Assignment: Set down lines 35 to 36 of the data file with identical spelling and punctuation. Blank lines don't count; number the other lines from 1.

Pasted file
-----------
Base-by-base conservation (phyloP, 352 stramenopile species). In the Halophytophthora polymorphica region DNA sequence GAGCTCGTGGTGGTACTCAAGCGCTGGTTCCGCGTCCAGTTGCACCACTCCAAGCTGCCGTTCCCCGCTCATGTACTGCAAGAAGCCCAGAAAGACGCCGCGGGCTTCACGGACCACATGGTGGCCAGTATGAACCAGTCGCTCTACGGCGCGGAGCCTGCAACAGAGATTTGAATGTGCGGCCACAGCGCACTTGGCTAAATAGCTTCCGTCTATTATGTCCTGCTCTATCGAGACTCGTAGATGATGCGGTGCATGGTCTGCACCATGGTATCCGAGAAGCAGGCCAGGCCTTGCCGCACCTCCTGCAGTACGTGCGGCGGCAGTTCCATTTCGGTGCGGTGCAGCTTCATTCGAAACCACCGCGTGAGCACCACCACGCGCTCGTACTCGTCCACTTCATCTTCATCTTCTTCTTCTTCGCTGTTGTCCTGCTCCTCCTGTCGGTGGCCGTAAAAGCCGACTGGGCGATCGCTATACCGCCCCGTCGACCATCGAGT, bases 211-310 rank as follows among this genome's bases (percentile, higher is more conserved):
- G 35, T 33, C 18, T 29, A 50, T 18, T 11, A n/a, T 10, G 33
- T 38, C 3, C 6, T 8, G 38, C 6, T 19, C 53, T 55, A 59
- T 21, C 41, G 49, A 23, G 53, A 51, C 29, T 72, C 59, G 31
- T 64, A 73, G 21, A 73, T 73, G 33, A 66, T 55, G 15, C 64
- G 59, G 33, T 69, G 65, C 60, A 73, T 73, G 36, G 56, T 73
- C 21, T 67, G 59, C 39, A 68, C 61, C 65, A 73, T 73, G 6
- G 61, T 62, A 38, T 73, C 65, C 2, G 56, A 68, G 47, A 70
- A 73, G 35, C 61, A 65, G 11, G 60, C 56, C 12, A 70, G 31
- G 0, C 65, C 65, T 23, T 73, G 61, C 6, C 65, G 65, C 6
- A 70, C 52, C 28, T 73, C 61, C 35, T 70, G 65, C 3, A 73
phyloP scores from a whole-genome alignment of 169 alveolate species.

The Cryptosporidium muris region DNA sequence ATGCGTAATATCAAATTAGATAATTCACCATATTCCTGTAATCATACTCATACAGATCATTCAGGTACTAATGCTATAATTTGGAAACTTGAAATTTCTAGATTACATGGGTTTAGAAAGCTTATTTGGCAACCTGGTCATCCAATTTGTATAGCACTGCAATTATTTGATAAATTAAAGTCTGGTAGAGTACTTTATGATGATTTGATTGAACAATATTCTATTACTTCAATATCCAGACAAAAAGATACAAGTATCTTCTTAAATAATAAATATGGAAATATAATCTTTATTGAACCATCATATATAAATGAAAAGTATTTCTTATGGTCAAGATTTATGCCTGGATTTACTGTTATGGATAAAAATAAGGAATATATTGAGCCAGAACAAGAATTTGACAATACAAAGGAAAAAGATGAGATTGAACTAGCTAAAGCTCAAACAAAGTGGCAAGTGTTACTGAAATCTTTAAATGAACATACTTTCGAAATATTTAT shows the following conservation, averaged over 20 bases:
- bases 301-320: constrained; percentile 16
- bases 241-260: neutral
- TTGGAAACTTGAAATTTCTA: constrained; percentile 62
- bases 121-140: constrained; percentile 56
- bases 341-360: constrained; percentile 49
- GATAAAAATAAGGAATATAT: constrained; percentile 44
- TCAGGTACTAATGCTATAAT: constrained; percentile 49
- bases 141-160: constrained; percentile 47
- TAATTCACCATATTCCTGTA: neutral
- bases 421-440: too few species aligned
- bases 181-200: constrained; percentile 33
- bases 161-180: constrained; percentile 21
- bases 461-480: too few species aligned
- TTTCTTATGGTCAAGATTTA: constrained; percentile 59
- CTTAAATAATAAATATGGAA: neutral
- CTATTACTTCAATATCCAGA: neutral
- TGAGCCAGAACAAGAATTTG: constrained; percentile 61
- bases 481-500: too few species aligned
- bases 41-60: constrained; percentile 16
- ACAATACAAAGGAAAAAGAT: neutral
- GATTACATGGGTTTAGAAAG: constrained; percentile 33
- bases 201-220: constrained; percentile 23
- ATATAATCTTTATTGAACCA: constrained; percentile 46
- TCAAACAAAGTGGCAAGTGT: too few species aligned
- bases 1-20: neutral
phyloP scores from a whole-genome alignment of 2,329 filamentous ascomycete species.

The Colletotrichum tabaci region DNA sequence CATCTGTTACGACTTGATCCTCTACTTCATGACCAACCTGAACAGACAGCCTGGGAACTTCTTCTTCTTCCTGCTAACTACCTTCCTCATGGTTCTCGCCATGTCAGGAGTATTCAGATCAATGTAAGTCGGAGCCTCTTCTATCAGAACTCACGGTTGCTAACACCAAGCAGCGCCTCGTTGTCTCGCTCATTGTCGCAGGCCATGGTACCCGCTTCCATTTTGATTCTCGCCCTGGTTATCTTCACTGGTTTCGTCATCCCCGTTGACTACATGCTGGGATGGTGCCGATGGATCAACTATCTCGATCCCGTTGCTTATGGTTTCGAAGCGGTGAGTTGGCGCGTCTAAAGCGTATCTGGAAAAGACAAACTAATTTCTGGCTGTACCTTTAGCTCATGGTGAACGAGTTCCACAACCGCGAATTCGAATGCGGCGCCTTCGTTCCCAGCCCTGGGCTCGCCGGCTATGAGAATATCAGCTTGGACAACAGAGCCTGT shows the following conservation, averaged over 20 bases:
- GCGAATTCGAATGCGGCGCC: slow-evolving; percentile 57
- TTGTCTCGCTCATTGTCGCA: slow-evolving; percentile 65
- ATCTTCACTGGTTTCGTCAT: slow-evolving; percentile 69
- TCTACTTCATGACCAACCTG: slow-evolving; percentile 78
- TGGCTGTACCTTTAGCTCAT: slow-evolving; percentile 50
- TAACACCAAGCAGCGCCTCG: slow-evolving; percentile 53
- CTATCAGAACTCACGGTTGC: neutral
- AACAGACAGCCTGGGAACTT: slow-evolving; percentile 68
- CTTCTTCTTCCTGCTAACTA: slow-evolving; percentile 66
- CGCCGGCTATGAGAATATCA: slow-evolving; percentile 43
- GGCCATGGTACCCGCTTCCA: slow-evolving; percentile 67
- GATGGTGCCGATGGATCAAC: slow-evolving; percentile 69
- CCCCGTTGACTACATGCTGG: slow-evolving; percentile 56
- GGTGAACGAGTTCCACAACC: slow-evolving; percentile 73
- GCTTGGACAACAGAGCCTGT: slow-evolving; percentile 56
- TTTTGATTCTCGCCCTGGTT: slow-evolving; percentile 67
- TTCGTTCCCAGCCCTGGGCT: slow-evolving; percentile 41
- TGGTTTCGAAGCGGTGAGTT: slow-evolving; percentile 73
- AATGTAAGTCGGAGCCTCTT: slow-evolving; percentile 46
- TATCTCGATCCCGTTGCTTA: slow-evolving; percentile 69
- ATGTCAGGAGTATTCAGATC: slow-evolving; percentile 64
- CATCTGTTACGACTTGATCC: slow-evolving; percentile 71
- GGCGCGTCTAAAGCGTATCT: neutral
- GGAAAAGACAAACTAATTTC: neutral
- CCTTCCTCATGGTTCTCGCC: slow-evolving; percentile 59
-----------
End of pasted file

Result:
- bases 201-220: constrained; percentile 23
- ATATAATCTTTATTGAACCA: constrained; percentile 46